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Diabetic Living (USA) - - Contents -

Low-carb di­ets, win­ter safety, high-fiber foods, and more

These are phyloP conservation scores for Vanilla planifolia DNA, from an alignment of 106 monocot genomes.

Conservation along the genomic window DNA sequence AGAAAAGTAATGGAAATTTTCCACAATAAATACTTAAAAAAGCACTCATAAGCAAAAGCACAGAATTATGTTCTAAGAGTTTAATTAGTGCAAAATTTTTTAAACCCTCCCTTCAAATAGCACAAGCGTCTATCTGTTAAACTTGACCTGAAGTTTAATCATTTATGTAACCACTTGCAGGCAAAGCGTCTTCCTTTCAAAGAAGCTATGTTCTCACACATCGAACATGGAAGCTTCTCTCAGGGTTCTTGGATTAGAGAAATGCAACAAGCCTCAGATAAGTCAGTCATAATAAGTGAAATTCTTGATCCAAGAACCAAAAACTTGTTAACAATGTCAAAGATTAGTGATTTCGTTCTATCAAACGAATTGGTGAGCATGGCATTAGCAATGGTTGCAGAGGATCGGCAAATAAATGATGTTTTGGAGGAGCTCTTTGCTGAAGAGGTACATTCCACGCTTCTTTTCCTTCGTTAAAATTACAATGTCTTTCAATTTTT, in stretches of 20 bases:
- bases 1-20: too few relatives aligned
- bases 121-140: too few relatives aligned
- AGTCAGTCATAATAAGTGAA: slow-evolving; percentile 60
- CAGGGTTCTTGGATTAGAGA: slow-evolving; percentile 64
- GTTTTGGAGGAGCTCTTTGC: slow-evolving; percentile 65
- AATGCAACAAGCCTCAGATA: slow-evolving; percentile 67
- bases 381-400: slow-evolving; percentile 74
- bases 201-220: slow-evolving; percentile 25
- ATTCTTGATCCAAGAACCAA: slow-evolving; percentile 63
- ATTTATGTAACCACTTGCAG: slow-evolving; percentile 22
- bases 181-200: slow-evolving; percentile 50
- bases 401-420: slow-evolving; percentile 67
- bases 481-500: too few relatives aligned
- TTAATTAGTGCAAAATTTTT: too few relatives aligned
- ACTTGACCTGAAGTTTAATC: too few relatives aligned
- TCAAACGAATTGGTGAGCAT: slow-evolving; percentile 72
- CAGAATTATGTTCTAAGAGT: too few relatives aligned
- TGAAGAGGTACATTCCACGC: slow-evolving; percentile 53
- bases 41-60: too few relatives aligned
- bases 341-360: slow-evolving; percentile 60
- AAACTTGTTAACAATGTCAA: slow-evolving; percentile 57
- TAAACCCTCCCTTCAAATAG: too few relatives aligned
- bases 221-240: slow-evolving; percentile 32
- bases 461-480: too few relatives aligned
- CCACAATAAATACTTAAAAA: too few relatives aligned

Give it time. While gas is nor­mal and a sign of a healthy gas­troin­testi­nal tract, up­ping fiber can cause changes to your mi­cro­biome and bowel move­ments, which may ( sigh) give you more gas. But those changes are usu­ally short-term. In gen­eral, peo­ple who reg­u­larly eat a high-fiber diet don’t have more gas than those who eat less. To re­duce GI side ef­fects, slowly in­crease how much fiber you eat each day. An­other tip: Cook beans at home. Many gas­caus­ing agents get caught in the cook­ing liq­uid, so ei­ther rinse canned beans or use fresh wa­ter to rinse and boil dried beans. Over-the-counter sup­ple­ments like Bean-o are OK op­tions too.

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